April 9, 2013

Spending money on pets

Wet weather forced major traffic delays onto the roadworks today. Bumper to bumper and a slow dreary trip to work.  Our local radio crew were discussing how much would people spend on their pets, and some interesting stories of hip replacements, injured ducks, tennis ball eating dogs and people who had spent thousands, money most of them didn't have to spare, rather than put these animals to sleep. Many people thought it should be banned and no one should spend so much on their pets.  While entertaining,  it did make me sad and annoyed that while every one complained about the cost, how much vets must cream it, that they would have just euthed the animals, and all the usual dribble that comes out of these situations, no one commented on how lucky they were that their pets were able to be saved. That vets, who don't cream it at all, have trained so hard, work so hard, and carry massive debt, to offer this service to people.  Do people ever consider that we don't actually want to just euth your pet because you can't pay to fix it. We know owners try to do the worm, flea, vax routines, with some grooming and check ups, but the major car accident, the teeth rotten beyond repair, the bone obstructing their bowel, the chronic skin condition, or in our case, the sudden onset of an acute medical condition that nearly killed Saffy.

Perhaps if people owned less animals, or actually took out insurance on their pets when they first got the new puppy or kitten, we could justify the treatments.  Because of my own experience with Saff, I now have insurance on Poppy. It costs about $30 a month for mixed medical and surgical cover.  I know it will be worth it.

The veterinary profession is facing an international crisis. There are not enough people able to pay enough money to support practices that can then pay to employ vets who have taken on so much debt to learn their profession.


Many tasks in a clinic have been passed to the veterinary nursing teams. Yes, they are still known as veterinary nurses here - a title we fight to keep for them. Overseas they are called technicians. But this poster is accurate.... wherever they work in any country, this is what they do.  For many graduates, they struggle to pull in a wage to support themselves on. They may love their jobs, but eventually they get tired and burnt out and leave the profession.


Pet insurance on the rise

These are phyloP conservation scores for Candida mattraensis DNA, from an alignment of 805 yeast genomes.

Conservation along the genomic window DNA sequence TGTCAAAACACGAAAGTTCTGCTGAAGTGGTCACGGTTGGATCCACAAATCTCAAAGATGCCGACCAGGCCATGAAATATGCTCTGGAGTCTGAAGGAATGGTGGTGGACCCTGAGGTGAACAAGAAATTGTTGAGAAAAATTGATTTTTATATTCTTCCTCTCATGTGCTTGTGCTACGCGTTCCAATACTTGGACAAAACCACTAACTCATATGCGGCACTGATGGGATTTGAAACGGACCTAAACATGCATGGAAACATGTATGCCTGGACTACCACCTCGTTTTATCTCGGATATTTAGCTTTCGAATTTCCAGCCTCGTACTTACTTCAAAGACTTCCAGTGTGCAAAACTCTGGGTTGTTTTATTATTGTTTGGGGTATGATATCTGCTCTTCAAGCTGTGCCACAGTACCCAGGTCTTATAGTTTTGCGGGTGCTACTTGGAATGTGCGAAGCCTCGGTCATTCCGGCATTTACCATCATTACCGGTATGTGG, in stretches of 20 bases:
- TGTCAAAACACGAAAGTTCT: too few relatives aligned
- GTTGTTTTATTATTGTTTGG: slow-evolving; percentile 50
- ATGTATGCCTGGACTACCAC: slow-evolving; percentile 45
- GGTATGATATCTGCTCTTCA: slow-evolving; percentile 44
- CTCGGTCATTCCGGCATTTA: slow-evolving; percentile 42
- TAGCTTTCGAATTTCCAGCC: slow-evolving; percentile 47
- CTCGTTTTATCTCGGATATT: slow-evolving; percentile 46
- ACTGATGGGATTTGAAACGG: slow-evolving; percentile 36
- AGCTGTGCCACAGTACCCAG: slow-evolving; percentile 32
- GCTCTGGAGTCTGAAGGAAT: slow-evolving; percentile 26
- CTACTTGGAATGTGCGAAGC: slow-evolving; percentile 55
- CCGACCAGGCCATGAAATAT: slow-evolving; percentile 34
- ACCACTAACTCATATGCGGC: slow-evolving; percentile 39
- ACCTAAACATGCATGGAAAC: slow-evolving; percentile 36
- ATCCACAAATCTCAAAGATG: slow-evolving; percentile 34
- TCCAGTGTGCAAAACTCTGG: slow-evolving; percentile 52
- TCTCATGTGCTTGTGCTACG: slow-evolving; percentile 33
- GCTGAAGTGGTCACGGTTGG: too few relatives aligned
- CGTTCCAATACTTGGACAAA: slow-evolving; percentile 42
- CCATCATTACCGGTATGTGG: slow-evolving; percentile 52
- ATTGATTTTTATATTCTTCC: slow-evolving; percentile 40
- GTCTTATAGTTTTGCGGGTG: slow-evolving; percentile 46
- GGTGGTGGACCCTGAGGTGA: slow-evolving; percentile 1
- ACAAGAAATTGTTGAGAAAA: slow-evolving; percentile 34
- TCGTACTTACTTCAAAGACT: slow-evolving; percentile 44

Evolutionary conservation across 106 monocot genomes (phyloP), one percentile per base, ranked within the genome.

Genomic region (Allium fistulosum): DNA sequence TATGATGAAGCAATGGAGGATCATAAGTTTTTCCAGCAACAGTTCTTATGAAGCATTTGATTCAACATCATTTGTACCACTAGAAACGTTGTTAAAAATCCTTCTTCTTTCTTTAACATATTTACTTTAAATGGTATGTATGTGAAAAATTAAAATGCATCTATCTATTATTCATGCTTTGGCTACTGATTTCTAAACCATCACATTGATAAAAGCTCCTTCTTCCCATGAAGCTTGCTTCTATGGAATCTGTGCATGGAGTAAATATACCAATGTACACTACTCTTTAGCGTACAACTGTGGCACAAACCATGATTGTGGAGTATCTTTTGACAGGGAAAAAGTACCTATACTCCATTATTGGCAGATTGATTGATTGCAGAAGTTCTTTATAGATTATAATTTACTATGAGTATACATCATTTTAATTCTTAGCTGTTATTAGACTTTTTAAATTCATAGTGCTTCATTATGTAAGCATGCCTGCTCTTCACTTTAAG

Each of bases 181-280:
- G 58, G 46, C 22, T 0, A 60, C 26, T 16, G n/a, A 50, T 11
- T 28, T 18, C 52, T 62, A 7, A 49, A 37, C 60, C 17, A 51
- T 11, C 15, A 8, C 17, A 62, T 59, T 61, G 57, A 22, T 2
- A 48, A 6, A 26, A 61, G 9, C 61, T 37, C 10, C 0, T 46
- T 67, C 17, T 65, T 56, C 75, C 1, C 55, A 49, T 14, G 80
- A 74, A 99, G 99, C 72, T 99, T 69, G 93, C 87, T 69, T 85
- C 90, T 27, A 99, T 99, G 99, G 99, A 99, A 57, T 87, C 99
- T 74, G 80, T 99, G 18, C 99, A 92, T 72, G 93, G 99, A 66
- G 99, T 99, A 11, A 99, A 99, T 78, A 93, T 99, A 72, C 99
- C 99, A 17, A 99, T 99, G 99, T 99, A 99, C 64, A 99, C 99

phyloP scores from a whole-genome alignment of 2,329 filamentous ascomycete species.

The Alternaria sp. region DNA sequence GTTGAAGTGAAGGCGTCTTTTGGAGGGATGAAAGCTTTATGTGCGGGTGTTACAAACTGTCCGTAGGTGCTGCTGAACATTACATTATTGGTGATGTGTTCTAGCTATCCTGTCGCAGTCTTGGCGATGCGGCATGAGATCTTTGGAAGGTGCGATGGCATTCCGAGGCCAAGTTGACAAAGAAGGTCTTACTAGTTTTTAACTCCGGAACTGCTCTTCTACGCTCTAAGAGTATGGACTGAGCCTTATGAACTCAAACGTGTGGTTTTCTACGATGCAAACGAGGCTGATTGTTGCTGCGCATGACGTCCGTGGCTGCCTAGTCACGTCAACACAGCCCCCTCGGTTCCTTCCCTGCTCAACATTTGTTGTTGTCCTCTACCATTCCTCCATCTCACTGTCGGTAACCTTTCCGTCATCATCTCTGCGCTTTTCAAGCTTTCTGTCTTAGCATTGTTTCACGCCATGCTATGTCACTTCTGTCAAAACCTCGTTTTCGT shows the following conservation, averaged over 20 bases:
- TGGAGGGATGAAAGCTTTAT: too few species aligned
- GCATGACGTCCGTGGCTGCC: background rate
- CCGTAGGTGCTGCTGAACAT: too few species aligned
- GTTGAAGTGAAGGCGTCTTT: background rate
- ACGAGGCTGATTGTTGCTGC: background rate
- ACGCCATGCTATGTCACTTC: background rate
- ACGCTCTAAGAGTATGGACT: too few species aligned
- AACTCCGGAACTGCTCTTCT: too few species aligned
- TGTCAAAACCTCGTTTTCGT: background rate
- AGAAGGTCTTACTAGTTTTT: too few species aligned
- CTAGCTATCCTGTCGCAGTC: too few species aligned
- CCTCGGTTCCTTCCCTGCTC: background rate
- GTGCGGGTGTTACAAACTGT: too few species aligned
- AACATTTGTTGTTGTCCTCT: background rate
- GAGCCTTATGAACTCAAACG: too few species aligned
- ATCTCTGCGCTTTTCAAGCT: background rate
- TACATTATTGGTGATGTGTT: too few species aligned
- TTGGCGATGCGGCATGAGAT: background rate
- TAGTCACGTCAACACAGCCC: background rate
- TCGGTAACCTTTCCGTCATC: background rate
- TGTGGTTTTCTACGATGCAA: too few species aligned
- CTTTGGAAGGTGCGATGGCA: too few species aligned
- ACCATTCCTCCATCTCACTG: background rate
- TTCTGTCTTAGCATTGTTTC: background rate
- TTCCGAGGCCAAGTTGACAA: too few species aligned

•  Anna Turner
  •  14th Mar 2012 8:22 AM

  • Most people have insurance for their car, house and contents, but only a small number of New Zealanders are covered for their closest pals - their pets.  
    Christchurch woman Joanne Hammond is one of the few Kiwis who has pet insurance. She learned the hard way a few years ago when her rough-coated collie, Sasha, contracted Crohn's Disease - which affects the stomach and intestines.   
    Treating her beloved dog cost her $11,000 in vet bills.   After Sasha died, Miss Hammond wasn't going to take any chances. She made sure to get pet insurance for her next dog,  golden retriever Storm.
    It paid off.  
    Two months later, Storm swallowed a stone and had to have a $2500 operation to have it removed. Three months after that, Storm repeated the stunt and had undergo another costly surgery.
    "I was extremely lucky. With the pet insurance I had picked I got 80 per cent back for any operations so it wasn't too bad. Without the insurance I wouldn't have been able to afford to pay the bills and Storm would have had to be put down."  
    At almost nine years old, Storm was now too old to be insured, but Miss Hammond made sure to also get her next dog, border collie Cody, included under her insurance policy.  
    And although Cody, 1, had lived an accident free life so far, Miss Hammond pays roughly $32.40 a month to ensure any future bills for Cody will be covered.  

    There are choices in New Zealand. Just google it - or check out



    If you can pay the vet bills... then vets can do the treatment: your pet survives, and clinics can survive to offer it to the next pet.  Perhaps an over simplistic answer to the problem, but a step in the right direction...


    1. Wow I had no idea! Thanks for informing us. I, for one, am so very, very grateful that we were able to have our cat Possum treated for a life threatening condition. We ended up spending $1500 on him and we are glad we had the savings there to do it. He is well worth every cent - such a gorgeous smoocher, life would have been very different without him. He received incredible care from all the professionals involved and I had no idea they were so poorly paid. How much more appreciative I am now!

    2. Few people ever consider the true costs of health treatment whether it be dental, physio, general medical or a major operation or cancer treatment and whatever they pay it is always too much and the person getting paid is getting fat on their money. And that refers to a treatment for humans provided often with or by money provided (by taxes) through the government. I suspect the same comments are made in every country - they are certainly made in the UK where, ironically, there is a national - and largely free - national health service. [and I bet someone from the UK will say dental services aren't free: go to the US if you want a comparison].

      So if people say that for their own treatment there is little wonder that people complain about the cost of treating animals: treatment which receives no government subsidies so far as I am aware.

      We live in a world where people expect things to be provided by some magical means that doesn't involve personal expense.

    3. Amen to your last sentence Geeb.


    Comments welcome....always love to hear what you think!


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